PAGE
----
And long before the face on Mars in Cydonia, there were the canals of Mars. Spotted by the Mars observer Schiaparelli, the astronomer described them as “channels” in his native language of Italian. The translation of the word turned to “Canals” in English which led the World to imagine that an advanced civilization existed on Mars. Imagine if you can for a moment, this world without Internet or TV or radio and even seldom a newspaper to read. When news arrived, people took it verbatim. Canals, civilizations – imagine how imaginations could run with this and all that actually came from it. It turns out that the canals or channels of Mars as seen with the naked eye were optical illusions and a form of Pareidolia.
So, as our imagery from Mars continues to return in ever greater detail and depth, scenes of pareidolia will fall to reason and we are left with understanding. It might seem sterile and clinical but its not. We can continue to enjoy these fascinating rocks – dinosaurs, rats, skulls, human figures – just as we enjoy a good episode of Saturday Night Live. And neither the science or the pareidolia should rob us of our ability to see the shear beauty of Mars, the fourth rock from the Sun.
In the article’s main image, what should not be included is the conglomerate rock on Mars. NASA/JPL scientists and geologists quickly recognized this as another remnant of Martian hydrologics – the flow of water and specifically, the bottom of a stream bed (NASA Rover Finds Old Streambed on Martian Surface). Truly a remarkable discovery and so similar to conglomerate rocks on Earth.
The BeautifulMars Project: Making Mars Speak Human, University of Arizona
MRO HiRISE, High Resolution Imaging Science Experiment, University of Arizona
Nine Planets, Mars, general information and links to many other sites
Mars Phoenix Lander, University of Arizona web site
Mind-Blowing Beauty of Mars’ Dunes: HiRISE Photo, Discovery Channel
NASA is puzzled by this “enigmatic landform” caught on camera by one of its Mars orbiters, but looking around the region provides some possible clues. This 1.2-mile (2-kilometer) feature is surrounded by relatively young lava flows, so they suspect that it could be some kind of volcanism in the Athabasca area that created this rippled surface.
“Perhaps lava has intruded underneath this mound and pushed it up from beneath. It looks as if material is missing from the mound, so it is also possible that there was a significant amount of ice in the mound that was driven out by the heat of the lava,” NASA wrote in an update on Thursday (Dec. 4).
“There are an array of features like this in the region that continue to puzzle scientists. We hope that close inspection of this … image, and others around it, will provide some clues regarding its formation.”
The picture was captured by the Mars Reconnaissance Orbiter’s High Resolution Imaging Science Experiment (HiRISE), a University of Arizona payload which has released a whole slew of intriguing pictures lately. We’ve collected a sample of them below.
Using NASA’s Hubble Space Telescope, astronomers have completed the largest and most sensitive visible-light imaging survey of the debris disks surrounding nearby stars. These dusty disks, likely created by collisions between leftover objects from planet formation, were imaged around stars as young as 10 million years old and as mature as more than 1 billion years old.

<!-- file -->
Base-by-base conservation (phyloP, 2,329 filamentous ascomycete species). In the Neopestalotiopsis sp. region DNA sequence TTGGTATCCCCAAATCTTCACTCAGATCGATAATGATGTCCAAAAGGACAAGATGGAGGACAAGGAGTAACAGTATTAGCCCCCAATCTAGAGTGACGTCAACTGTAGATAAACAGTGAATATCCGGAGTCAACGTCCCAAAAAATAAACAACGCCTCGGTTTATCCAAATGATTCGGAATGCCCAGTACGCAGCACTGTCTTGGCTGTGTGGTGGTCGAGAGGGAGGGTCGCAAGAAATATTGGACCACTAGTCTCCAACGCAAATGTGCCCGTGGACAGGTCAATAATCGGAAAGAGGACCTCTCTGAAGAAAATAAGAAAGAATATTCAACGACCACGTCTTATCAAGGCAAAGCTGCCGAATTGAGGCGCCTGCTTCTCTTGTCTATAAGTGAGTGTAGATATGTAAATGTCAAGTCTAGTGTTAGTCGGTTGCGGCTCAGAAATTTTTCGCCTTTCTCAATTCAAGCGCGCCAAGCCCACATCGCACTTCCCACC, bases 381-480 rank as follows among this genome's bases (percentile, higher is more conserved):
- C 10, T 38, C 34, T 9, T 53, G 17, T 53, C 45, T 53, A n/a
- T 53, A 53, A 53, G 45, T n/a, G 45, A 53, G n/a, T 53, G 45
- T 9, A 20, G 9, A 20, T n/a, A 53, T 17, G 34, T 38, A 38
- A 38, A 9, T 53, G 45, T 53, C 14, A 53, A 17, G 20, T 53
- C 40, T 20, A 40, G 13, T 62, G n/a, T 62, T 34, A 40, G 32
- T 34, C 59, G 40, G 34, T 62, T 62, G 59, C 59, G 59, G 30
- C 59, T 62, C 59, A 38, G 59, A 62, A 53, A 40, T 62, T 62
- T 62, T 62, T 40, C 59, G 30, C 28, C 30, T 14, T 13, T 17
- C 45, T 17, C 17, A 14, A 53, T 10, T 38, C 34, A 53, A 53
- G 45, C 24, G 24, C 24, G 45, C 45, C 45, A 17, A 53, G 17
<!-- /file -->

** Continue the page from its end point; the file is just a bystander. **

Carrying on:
The research was conducted by astronomers from NASA’s Goddard Space Center with the help of the University of Arizona’s Steward Observatory. The survey was led by Glenn Schneider, the results of which appeared in the Oct. 1, 2014, issue of The Astronomical Journal.
“We find that the systems are not simply flat with uniform surfaces,” Schneider said. “These are actually pretty complicated three-dimensional debris systems, often with embedded smaller structures. Some of the substructures could be signposts of unseen planets.”
In addition to learning much about the debris fields that surround neighboring stars, the study presented an opportunity to learn more about the formation of our own Solar System.
“It’s like looking back in time to see the kinds of destructive events that once routinely happened in our solar system after the planets formed,” said Schneider.
Once thought to be flat disks, the study revealed an unexpected diversity and complexity of dusty debris structures surrounding the observed stars. This strongly suggest they are being gravitationally affected by unseen planets orbiting the star.
Alternatively, these effects could result from the stars’ passing through interstellar space. In addition, the researchers discovered that no two “disks” of material surrounding stars were alike.
The astronomers used Hubble’s Space Telescope Imaging Spectrograph to study 10 previously discovered circumstellar debris systems, plus MP Mus, a mature protoplanetary disk that is comparable in age to the youngest of the debris disks.
Irregularities observed in one ring-like system in particular (around HD 181327) resemble the ejection of a huge spray of debris into the outer part of the system from the recent collision of two bodies.
“This spray of material is fairly distant from its host star — roughly twice the distance that Pluto is from the Sun,” said co-investigator Christopher Stark of NASA’s Goddard Space Flight Center, Greenbelt, Maryland. “Catastrophically destroying an object that massive at such a large distance is difficult to explain, and it should be very rare. If we are in fact seeing the recent aftermath of a massive collision, the unseen planetary system may be quite chaotic.”
Another interpretation for the irregularities is that the disk has been mysteriously warped by the star’s passage through interstellar space, directly interacting with unseen interstellar material. “Either way, the answer is exciting,” Schneider said. “Our team is currently analyzing follow-up observations that will help reveal the true cause of the irregularity.”
Over the past few years astronomers have found an incredible diversity in the architecture of exoplanetary systems. For instance, they have found that planets are arranged in orbits that are markedly different than found in our solar system.
“We are now seeing a similar diversity in the architecture of accompanying debris systems,” Schneider said. “How are the planets affecting the disks, and how are the disks affecting the planets? There is some sort of interdependence between a planet and the accompanying debris that might affect the evolution of these exoplanetary debris systems.”
From this small sample, the most important message to take away is one of diversity, Schneider said. He added that astronomers really need to understand the internal and external influences on these systems – such as stellar winds and interactions with clouds of interstellar material – and how they are influenced by the mass and age of the parent star, and the abundance of heavier elements needed to build planets.